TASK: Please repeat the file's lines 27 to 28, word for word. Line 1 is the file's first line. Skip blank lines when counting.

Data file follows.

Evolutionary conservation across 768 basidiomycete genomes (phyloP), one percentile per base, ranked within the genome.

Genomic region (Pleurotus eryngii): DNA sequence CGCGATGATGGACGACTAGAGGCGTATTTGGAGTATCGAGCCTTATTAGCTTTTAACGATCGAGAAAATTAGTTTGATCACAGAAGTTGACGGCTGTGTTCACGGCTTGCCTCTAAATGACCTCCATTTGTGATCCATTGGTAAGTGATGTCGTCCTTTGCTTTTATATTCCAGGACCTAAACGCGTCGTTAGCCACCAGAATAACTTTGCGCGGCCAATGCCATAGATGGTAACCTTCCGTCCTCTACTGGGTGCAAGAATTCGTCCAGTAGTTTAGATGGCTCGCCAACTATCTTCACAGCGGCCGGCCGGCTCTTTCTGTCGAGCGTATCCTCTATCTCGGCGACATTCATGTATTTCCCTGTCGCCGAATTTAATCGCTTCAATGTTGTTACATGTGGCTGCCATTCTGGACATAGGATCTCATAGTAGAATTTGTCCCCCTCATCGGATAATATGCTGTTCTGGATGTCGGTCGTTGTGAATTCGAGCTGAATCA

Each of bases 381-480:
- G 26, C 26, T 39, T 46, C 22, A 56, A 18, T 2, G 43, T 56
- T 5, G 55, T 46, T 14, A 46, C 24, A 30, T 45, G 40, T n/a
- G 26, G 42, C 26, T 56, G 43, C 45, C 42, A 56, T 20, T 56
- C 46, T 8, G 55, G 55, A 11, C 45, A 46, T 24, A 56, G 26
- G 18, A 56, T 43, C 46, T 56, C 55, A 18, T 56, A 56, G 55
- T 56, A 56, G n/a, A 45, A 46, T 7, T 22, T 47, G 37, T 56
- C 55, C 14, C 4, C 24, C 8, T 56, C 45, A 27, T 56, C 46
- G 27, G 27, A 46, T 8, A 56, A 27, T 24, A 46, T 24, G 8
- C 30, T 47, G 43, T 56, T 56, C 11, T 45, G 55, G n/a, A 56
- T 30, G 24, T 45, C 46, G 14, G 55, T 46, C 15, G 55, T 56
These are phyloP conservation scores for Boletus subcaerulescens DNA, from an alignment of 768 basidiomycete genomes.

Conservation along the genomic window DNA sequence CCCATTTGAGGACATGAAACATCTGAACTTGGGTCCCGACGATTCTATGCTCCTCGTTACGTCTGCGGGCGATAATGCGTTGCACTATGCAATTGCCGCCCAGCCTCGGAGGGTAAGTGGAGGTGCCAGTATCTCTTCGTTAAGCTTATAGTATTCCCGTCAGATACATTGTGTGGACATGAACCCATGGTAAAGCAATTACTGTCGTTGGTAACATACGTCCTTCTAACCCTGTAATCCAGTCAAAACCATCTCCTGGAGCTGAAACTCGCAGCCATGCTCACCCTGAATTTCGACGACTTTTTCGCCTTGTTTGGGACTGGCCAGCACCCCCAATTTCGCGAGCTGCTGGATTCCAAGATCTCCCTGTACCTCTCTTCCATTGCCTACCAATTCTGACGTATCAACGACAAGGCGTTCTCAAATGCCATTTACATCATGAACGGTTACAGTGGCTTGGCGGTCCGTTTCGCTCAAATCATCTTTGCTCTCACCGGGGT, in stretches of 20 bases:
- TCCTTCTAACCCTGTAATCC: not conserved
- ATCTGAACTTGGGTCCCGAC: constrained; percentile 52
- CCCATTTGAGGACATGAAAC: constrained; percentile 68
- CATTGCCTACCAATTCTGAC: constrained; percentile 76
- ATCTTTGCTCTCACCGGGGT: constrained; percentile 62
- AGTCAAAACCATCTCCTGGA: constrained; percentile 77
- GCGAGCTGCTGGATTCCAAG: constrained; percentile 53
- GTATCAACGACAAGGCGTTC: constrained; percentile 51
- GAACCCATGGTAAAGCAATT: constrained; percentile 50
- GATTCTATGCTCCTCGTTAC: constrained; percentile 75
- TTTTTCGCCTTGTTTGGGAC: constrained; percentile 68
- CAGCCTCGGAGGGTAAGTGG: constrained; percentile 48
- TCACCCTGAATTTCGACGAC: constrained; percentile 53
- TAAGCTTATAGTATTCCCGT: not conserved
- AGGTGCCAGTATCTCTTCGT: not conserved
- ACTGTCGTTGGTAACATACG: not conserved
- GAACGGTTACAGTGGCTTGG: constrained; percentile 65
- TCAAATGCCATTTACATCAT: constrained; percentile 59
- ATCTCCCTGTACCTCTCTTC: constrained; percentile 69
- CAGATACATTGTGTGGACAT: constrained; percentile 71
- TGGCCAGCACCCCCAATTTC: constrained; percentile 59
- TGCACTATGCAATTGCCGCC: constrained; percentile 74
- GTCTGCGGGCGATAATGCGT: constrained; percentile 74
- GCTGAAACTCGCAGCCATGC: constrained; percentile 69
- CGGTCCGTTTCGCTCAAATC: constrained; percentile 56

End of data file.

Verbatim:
- CAGCCTCGGAGGGTAAGTGG: constrained; percentile 48
- TCACCCTGAATTTCGACGAC: constrained; percentile 53